Some patents filed in Japan suggest that the next PlayStation 5 will be backwards compatible with all titles released in the past for the console
Good news for Sony and its PlayStation loyalists, from the very first PSX version onwards: the PlayStation 5, which should see the light by the end of this year, perhaps will be backwards compatible with all previous models of this very successful console.
The patent, filed by PlayStation 4 father Mark Cerny at the Japan Patent Office, deals with several possible ways to run old PSX, PS2, PS3 and PS4 games on the PS5. One such method is to use the new CPU no longer to emulate the old hardware but to "play the role" of the older CPUs on Sony's older consoles. Another method to run old PlayStation games on the PS5, mentioned in the patent, is to include in the new console some chips that mimic those of the previous versions. This second method would be a sort of spare wheel, in case the previous method doesn't prove effective.
The PS5 will also be a retrogaming console
But what's really important, and what hardened gamers are interested in, is the hope of being able to play without problems the titles that made history on PSX and later versions. Today, Sony allows you to do that on the PS4 via its PlayStation Now service, but it takes a subscription and a robust Internet connection. The competition, on the other hand, is certainly not standing idly by: with the Xbox One it is possible to play hundreds of titles for Xbox 360 and original Xbox, and Microsoft has made backward compatibility a winning weapon for its console, showing on its site a very long list of old compatible titles.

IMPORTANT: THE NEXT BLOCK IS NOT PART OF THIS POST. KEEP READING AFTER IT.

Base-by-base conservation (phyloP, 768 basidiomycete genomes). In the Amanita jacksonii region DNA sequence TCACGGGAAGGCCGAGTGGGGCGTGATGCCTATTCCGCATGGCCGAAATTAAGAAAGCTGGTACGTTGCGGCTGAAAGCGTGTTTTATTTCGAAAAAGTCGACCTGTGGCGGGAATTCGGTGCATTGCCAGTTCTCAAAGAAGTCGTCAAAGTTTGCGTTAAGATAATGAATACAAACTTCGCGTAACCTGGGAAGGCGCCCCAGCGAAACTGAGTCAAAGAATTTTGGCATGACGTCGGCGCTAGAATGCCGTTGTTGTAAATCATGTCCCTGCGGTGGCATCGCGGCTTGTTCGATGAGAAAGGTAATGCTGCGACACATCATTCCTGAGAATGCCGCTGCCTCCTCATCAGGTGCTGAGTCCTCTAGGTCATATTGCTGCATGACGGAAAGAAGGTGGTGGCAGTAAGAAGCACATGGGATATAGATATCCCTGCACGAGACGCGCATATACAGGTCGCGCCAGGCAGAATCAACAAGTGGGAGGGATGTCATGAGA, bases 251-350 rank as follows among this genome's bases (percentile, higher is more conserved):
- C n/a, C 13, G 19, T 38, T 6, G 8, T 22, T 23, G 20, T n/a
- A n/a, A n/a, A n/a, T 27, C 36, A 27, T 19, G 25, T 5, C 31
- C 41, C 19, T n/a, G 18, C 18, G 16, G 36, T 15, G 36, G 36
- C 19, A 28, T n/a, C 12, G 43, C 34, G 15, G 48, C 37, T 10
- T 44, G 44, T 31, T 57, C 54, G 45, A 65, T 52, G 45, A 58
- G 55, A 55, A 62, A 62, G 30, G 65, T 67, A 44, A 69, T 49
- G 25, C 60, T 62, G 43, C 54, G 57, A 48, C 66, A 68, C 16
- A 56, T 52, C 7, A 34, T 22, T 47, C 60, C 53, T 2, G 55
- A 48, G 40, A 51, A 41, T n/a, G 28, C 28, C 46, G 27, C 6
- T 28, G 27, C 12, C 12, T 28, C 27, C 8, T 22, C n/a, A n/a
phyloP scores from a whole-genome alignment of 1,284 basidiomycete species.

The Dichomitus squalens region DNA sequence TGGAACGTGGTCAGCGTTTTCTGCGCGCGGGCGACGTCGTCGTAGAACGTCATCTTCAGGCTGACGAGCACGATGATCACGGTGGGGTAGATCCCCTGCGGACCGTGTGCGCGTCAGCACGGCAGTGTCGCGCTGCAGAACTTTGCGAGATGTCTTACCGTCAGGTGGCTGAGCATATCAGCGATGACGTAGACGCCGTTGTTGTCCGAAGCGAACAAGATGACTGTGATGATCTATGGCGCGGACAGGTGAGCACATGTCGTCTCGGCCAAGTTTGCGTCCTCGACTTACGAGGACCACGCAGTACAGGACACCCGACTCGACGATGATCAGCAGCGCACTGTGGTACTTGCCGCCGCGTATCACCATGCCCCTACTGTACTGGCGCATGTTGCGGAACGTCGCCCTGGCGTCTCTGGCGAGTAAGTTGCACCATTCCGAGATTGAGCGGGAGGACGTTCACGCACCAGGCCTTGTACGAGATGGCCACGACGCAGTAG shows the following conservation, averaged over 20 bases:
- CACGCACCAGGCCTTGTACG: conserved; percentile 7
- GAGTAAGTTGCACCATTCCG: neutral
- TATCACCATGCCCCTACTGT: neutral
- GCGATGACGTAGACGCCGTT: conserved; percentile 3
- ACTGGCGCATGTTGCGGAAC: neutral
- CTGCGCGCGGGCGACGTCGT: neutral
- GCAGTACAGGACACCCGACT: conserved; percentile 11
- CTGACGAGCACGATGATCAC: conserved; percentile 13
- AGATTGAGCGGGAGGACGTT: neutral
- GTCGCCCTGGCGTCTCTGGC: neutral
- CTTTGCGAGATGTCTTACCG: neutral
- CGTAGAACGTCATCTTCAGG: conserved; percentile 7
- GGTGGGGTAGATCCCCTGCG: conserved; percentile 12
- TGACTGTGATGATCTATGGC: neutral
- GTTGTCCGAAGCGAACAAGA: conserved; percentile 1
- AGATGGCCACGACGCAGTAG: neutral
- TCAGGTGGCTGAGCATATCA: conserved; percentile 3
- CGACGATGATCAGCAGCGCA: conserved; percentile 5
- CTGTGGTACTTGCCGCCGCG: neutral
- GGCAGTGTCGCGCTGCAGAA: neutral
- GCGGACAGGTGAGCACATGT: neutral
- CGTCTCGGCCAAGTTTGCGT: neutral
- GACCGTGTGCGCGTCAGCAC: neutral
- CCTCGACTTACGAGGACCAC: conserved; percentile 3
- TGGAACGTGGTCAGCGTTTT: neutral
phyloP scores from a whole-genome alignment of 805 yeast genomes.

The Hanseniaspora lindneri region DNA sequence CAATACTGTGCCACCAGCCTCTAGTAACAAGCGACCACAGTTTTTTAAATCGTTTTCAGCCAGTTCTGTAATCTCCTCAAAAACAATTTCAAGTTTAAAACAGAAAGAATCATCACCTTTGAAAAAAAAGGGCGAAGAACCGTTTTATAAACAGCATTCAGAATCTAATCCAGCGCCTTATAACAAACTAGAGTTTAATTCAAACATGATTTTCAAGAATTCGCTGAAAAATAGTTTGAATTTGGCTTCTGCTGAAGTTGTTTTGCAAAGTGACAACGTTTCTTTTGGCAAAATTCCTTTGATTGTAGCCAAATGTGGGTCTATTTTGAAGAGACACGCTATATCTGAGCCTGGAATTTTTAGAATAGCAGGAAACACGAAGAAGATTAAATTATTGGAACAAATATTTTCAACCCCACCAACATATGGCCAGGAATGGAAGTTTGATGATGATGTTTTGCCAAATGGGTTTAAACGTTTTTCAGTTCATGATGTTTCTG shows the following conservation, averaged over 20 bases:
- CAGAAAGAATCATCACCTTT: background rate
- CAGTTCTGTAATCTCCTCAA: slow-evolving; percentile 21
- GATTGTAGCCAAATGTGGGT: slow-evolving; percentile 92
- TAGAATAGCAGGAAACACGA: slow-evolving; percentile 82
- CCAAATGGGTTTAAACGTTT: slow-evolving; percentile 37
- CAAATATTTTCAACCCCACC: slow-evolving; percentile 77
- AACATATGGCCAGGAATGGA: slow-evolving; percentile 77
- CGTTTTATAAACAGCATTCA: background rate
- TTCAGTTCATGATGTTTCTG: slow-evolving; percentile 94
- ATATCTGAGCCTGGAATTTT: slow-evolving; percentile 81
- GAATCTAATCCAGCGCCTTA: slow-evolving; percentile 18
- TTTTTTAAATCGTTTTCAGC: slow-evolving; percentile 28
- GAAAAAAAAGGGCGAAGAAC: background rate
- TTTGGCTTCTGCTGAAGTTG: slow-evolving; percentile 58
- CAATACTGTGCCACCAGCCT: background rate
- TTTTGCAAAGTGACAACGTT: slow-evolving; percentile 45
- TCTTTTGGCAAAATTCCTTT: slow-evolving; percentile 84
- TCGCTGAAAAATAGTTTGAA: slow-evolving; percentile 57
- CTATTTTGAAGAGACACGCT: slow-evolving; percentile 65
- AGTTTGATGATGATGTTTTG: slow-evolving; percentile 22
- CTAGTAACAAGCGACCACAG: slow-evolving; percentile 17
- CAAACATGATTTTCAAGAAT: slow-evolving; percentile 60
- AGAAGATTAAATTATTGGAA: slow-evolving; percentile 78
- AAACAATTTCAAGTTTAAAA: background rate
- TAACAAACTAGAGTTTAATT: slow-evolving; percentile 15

In October 2018, rumors had circulated of a possible backward compatibility of the PS5 based on a patent, this time registered by Sony in the USA, which provided for the emulation of graphics and sound. Later, however, the enthusiasm was extinguished by the deepening of the news: the patent does not have to do with gaming consoles but with video compression. Moreover, the first text of this patent even dates back to 2016, that is, to even before Sony started working on the design of the PS5. That's why the news of the new patent, the one registered in Japan, should still be taken with due caution: this technology might not be implemented on the PlayStation 5.